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3.  Tips for GP trainees wishing to undertake an international experience 
doi:10.3399/bjgp12X636263
PMCID: PMC3310027  PMID: 22520908
4.  An interview with Médecins Sans Frontières 
The British Journal of General Practice  2011;61(592):e761-e762.
doi:10.3399/bjgp11X606753
PMCID: PMC3207094  PMID: 22054340
5.  Combining general practice with international work: online survey of experiences of UK GPs 
JRSM Short Reports  2012;3(7):46.
Objectives
To conduct an exploratory study to learn about the experiences of GPs who have undertaken international work.
Design
Cross-sectional survey
Setting
Online survey of UK-based GPs. Members of all UK RCGP faculties were invited to participate by email and the survey was publicised on the RCGP website
Participants
All UK-based GPs
Main outcome measures
Types of UK and international work undertaken, barriers, competencies gained, influence on career and future plans.
Results
The study identified 439 respondents, in a variety of GP roles at all career stages, who had undertaken international work in their role as a doctor. GPs are undertaking international work in both high and low/middle-income countries, engaging in a wide range of clinical and non-clinical activities. Respondents reported gaining a range of competencies from international work, which could be transferred back to the UK setting to a variable degree. Commonly cited barriers to international work were having to leave friends and family, and concerns regarding future employment and pension. Most reported that engaging in international work had influenced the direction of their career, with the largest proportion stating that they wish to work predominantly in the UK, with some international work in the future.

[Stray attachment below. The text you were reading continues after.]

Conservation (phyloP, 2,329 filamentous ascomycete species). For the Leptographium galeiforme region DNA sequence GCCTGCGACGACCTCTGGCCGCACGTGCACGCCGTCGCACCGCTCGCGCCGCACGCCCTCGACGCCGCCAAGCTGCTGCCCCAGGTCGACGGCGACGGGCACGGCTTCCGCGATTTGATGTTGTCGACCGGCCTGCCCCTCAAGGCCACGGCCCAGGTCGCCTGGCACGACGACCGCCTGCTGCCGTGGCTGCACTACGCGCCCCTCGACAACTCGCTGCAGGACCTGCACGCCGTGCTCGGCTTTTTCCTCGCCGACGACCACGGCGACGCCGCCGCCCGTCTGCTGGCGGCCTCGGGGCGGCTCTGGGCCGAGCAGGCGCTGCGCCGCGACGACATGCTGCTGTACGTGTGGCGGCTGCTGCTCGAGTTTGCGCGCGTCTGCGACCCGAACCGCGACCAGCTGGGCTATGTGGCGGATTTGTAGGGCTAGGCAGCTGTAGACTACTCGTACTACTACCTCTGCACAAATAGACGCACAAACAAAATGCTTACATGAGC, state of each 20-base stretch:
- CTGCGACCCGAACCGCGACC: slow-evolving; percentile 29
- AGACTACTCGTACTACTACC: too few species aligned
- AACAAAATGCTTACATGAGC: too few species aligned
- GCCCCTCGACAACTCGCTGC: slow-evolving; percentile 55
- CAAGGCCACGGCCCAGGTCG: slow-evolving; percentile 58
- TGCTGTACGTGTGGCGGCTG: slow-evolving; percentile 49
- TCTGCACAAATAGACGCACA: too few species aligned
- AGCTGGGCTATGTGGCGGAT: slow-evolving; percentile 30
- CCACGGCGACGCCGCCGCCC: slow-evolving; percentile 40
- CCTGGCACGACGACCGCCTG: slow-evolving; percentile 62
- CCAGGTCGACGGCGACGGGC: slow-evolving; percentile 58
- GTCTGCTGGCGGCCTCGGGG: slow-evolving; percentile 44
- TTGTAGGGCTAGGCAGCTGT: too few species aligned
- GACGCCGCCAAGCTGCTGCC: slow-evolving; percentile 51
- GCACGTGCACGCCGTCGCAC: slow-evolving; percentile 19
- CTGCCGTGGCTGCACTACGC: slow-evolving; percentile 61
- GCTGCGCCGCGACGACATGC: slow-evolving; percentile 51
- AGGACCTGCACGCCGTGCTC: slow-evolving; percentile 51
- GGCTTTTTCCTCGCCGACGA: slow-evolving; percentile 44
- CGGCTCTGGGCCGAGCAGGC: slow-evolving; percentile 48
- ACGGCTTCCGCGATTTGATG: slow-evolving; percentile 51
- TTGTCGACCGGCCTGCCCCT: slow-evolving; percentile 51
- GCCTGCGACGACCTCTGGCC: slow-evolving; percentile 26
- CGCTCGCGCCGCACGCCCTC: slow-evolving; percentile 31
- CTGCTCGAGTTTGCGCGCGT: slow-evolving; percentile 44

Conclusion
The study highlights the variety of ways in which UK GPs are combining UK general practice and international work, competencies gained with such work, and ability to transfer these back to the UK setting. Historical barriers to international work still exist and future research could further examine the value of such work.
doi:10.1258/shorts.2012.012054
PMCID: PMC3422855  PMID: 22908027
8.  The three official language versions of the Declaration of Helsinki: what's lost in translation? 
Journal of Medical Ethics  2007;33(9):545-548.
Background
The Declaration of Helsinki, the World Medical Association's (WMA's) statement of ethical guidelines regarding medical research, is published in the three official languages of the WMA: English, French and Spanish.
Methods
A detailed comparison of the three official language versions was carried out to determine ways in which they differed and ways in which the wording of the three versions might illuminate the interpretation of the document.
Results
There were many minor linguistic differences between the three versions. However, in paragraphs 1, 6, 29, 30 and in the note of clarification to paragraph 29, there were differences that could be considered potentially significant in their ethical relevance.
Interpretation
Given the global status of the Declaration of Helsinki and the fact that it is translated from its official versions into many other languages for application to the ethical conduct of research, the differences identified are of concern. It would be best if such differences could be eliminated but, at the very least, a commentary to explain any differences that are unavoidable on the basis of language or culture should accompany the Declaration of Helsinki. This evidence further strengthens the case for international surveillance of medical research ethics as has been proposed by the WMA.
doi:10.1136/jme.2006.018168
PMCID: PMC2598189  PMID: 17761826
Declaration of Helsinki; ethics; research; linguistics; international health problems; World Medical Association
9.  A Snapshot of General Practice in Europe 
doi:10.3399/bjgp09X420716
PMCID: PMC2673167  PMID: 19401024

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